Rev. Kristin Markay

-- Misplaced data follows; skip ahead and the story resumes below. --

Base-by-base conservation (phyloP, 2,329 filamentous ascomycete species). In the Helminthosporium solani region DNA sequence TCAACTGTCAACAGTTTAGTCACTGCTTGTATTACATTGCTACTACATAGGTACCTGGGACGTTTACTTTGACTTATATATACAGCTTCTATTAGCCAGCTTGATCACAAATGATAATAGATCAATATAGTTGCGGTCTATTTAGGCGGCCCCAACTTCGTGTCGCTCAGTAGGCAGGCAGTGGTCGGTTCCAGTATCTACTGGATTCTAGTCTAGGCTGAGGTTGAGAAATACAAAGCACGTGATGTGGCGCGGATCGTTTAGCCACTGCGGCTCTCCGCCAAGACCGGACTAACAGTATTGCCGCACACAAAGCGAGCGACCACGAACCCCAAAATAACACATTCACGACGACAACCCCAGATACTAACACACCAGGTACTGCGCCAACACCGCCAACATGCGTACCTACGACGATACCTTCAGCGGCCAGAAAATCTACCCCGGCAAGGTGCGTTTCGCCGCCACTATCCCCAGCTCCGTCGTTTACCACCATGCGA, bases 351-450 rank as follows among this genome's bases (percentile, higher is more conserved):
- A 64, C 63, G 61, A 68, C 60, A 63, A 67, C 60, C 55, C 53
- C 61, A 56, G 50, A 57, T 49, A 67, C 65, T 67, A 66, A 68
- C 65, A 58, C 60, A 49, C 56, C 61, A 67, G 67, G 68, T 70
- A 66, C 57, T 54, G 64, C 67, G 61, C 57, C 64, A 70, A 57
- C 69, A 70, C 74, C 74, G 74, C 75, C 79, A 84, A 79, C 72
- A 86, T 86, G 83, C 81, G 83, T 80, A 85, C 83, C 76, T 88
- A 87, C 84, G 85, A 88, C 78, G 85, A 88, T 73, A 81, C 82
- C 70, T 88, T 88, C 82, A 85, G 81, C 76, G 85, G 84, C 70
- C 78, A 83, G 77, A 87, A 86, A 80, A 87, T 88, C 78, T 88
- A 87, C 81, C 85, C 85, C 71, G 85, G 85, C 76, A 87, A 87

One of my farewell gifts from the Barnsley Circuit was a Yorkshire rose.  My Church friends presented this to me with the words- “a bit of Yorkshire earth for your move to London.”  I was thankful for this gift of a plant and soil.  My husband, Dave and I have become slightly better gardeners since we moved to the UK in 2011.  One of the first things we planted in our back garden in Dronfield was sweet pea seeds.  They were a gift from my mother-in-law.  They had crept up a trellis alongside her childhood home in Teaneck, New Jersey, and  since then, they have found nourishment and taken root across time and territory.  These seeds accompanied us to our first appointments in Ministry in the West Ohio Conference of the United Methodist Church.  There, they gradually settled in, sent their roots into the soil, and eventually blossomed.  Later, when the United Methodist Church sent Dave, Hannah, Aidan and me to Lithuania as mission partners, seeds from these blossoms went with us and were planted in Baltic soil.  As the Methodist Church became re-established in that post-Soviet country, so the seeds began to germinate and thrive.  Later, our family moved to Italy to serve in the Methodist/Waldensian Church, the sweet pea seeds, packed in a white envelope, came with us.  We planted them in a pot on the balcony of our 4th floor flat and needed to water them often due to city heat.  Church members from eighteen different countries delighted in the fuchsia blossoms which we would occasionally place on the altar.   These seeds will come with us to Brixton, where I trust they will find nourishment and take root.   We look forward to being rooted and grounded in the love of Christ with each of you in the Lambeth Circuit in years to come.  My prayer is that we will all blossom and flourish as we follow Christ together.